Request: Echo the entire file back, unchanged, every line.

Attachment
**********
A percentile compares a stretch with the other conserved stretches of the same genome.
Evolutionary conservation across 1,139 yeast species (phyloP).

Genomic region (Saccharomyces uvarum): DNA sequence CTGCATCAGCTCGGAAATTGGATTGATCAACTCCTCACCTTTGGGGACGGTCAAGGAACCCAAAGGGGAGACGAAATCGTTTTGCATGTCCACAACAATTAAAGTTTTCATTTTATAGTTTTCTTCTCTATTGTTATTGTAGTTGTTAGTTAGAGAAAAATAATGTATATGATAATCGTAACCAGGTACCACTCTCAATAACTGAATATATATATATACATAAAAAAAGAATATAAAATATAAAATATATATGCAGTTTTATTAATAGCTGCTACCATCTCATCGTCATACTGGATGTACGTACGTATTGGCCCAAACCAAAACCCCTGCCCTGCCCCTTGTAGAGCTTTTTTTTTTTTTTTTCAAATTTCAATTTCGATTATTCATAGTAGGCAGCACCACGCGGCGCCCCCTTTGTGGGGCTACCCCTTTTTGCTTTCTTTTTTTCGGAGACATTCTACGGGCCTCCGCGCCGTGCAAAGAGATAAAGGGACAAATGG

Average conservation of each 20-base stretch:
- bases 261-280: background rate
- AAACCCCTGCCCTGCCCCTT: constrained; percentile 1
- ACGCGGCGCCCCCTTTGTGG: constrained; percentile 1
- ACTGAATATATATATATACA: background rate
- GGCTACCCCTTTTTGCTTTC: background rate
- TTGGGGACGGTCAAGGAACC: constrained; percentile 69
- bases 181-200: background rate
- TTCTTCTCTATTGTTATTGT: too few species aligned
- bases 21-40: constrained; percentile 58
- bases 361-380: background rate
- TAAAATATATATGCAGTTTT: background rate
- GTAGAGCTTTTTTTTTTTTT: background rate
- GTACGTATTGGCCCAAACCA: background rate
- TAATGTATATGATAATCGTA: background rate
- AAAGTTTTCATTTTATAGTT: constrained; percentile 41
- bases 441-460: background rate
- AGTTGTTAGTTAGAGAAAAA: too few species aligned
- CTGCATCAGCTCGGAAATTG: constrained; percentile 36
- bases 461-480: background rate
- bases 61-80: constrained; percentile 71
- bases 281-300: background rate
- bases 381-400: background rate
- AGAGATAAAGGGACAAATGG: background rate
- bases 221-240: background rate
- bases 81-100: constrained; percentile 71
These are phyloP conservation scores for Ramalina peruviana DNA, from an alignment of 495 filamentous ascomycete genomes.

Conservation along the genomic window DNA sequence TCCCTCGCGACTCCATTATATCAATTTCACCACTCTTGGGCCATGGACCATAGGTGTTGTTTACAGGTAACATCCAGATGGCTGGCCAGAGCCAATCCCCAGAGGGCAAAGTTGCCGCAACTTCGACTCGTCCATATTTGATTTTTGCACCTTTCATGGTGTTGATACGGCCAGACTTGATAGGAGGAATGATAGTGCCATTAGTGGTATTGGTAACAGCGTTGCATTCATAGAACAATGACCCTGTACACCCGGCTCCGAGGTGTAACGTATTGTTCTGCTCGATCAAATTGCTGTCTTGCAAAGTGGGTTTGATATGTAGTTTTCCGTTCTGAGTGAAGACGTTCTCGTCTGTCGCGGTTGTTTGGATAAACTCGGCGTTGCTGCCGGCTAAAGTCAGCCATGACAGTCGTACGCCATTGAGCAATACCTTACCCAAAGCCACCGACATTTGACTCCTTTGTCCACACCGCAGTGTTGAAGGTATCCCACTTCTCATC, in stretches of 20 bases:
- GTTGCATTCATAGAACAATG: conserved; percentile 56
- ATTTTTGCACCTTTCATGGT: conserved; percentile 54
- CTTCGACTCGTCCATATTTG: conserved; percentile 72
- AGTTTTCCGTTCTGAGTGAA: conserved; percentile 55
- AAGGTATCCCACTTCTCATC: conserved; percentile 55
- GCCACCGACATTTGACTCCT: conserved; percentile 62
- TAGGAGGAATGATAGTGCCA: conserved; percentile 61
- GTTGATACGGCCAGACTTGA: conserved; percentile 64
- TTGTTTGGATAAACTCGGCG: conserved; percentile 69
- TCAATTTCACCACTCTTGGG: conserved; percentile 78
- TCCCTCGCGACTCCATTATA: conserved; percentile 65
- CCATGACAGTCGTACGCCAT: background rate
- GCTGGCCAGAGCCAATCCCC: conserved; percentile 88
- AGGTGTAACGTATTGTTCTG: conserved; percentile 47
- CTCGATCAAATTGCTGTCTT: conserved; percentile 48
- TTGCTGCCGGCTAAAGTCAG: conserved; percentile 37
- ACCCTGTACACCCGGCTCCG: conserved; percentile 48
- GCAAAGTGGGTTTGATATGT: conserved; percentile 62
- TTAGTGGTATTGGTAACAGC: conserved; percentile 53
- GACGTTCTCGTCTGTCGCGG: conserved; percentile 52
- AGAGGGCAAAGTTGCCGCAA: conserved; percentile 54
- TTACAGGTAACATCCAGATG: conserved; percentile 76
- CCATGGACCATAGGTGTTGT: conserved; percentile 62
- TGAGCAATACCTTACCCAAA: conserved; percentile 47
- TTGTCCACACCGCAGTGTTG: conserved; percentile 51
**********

A percentile compares a stretch with the other conserved stretches of the same genome.
Evolutionary conservation across 1,139 yeast species (phyloP).

Genomic region (Saccharomyces uvarum): DNA sequence CTGCATCAGCTCGGAAATTGGATTGATCAACTCCTCACCTTTGGGGACGGTCAAGGAACCCAAAGGGGAGACGAAATCGTTTTGCATGTCCACAACAATTAAAGTTTTCATTTTATAGTTTTCTTCTCTATTGTTATTGTAGTTGTTAGTTAGAGAAAAATAATGTATATGATAATCGTAACCAGGTACCACTCTCAATAACTGAATATATATATATACATAAAAAAAGAATATAAAATATAAAATATATATGCAGTTTTATTAATAGCTGCTACCATCTCATCGTCATACTGGATGTACGTACGTATTGGCCCAAACCAAAACCCCTGCCCTGCCCCTTGTAGAGCTTTTTTTTTTTTTTTTCAAATTTCAATTTCGATTATTCATAGTAGGCAGCACCACGCGGCGCCCCCTTTGTGGGGCTACCCCTTTTTGCTTTCTTTTTTTCGGAGACATTCTACGGGCCTCCGCGCCGTGCAAAGAGATAAAGGGACAAATGG

Average conservation of each 20-base stretch:
- bases 261-280: background rate
- AAACCCCTGCCCTGCCCCTT: constrained; percentile 1
- ACGCGGCGCCCCCTTTGTGG: constrained; percentile 1
- ACTGAATATATATATATACA: background rate
- GGCTACCCCTTTTTGCTTTC: background rate
- TTGGGGACGGTCAAGGAACC: constrained; percentile 69
- bases 181-200: background rate
- TTCTTCTCTATTGTTATTGT: too few species aligned
- bases 21-40: constrained; percentile 58
- bases 361-380: background rate
- TAAAATATATATGCAGTTTT: background rate
- GTAGAGCTTTTTTTTTTTTT: background rate
- GTACGTATTGGCCCAAACCA: background rate
- TAATGTATATGATAATCGTA: background rate
- AAAGTTTTCATTTTATAGTT: constrained; percentile 41
- bases 441-460: background rate
- AGTTGTTAGTTAGAGAAAAA: too few species aligned
- CTGCATCAGCTCGGAAATTG: constrained; percentile 36
- bases 461-480: background rate
- bases 61-80: constrained; percentile 71
- bases 281-300: background rate
- bases 381-400: background rate
- AGAGATAAAGGGACAAATGG: background rate
- bases 221-240: background rate
- bases 81-100: constrained; percentile 71
These are phyloP conservation scores for Ramalina peruviana DNA, from an alignment of 495 filamentous ascomycete genomes.

Conservation along the genomic window DNA sequence TCCCTCGCGACTCCATTATATCAATTTCACCACTCTTGGGCCATGGACCATAGGTGTTGTTTACAGGTAACATCCAGATGGCTGGCCAGAGCCAATCCCCAGAGGGCAAAGTTGCCGCAACTTCGACTCGTCCATATTTGATTTTTGCACCTTTCATGGTGTTGATACGGCCAGACTTGATAGGAGGAATGATAGTGCCATTAGTGGTATTGGTAACAGCGTTGCATTCATAGAACAATGACCCTGTACACCCGGCTCCGAGGTGTAACGTATTGTTCTGCTCGATCAAATTGCTGTCTTGCAAAGTGGGTTTGATATGTAGTTTTCCGTTCTGAGTGAAGACGTTCTCGTCTGTCGCGGTTGTTTGGATAAACTCGGCGTTGCTGCCGGCTAAAGTCAGCCATGACAGTCGTACGCCATTGAGCAATACCTTACCCAAAGCCACCGACATTTGACTCCTTTGTCCACACCGCAGTGTTGAAGGTATCCCACTTCTCATC, in stretches of 20 bases:
- GTTGCATTCATAGAACAATG: conserved; percentile 56
- ATTTTTGCACCTTTCATGGT: conserved; percentile 54
- CTTCGACTCGTCCATATTTG: conserved; percentile 72
- AGTTTTCCGTTCTGAGTGAA: conserved; percentile 55
- AAGGTATCCCACTTCTCATC: conserved; percentile 55
- GCCACCGACATTTGACTCCT: conserved; percentile 62
- TAGGAGGAATGATAGTGCCA: conserved; percentile 61
- GTTGATACGGCCAGACTTGA: conserved; percentile 64
- TTGTTTGGATAAACTCGGCG: conserved; percentile 69
- TCAATTTCACCACTCTTGGG: conserved; percentile 78
- TCCCTCGCGACTCCATTATA: conserved; percentile 65
- CCATGACAGTCGTACGCCAT: background rate
- GCTGGCCAGAGCCAATCCCC: conserved; percentile 88
- AGGTGTAACGTATTGTTCTG: conserved; percentile 47
- CTCGATCAAATTGCTGTCTT: conserved; percentile 48
- TTGCTGCCGGCTAAAGTCAG: conserved; percentile 37
- ACCCTGTACACCCGGCTCCG: conserved; percentile 48
- GCAAAGTGGGTTTGATATGT: conserved; percentile 62
- TTAGTGGTATTGGTAACAGC: conserved; percentile 53
- GACGTTCTCGTCTGTCGCGG: conserved; percentile 52
- AGAGGGCAAAGTTGCCGCAA: conserved; percentile 54
- TTACAGGTAACATCCAGATG: conserved; percentile 76
- CCATGGACCATAGGTGTTGT: conserved; percentile 62
- TGAGCAATACCTTACCCAAA: conserved; percentile 47
- TTGTCCACACCGCAGTGTTG: conserved; percentile 51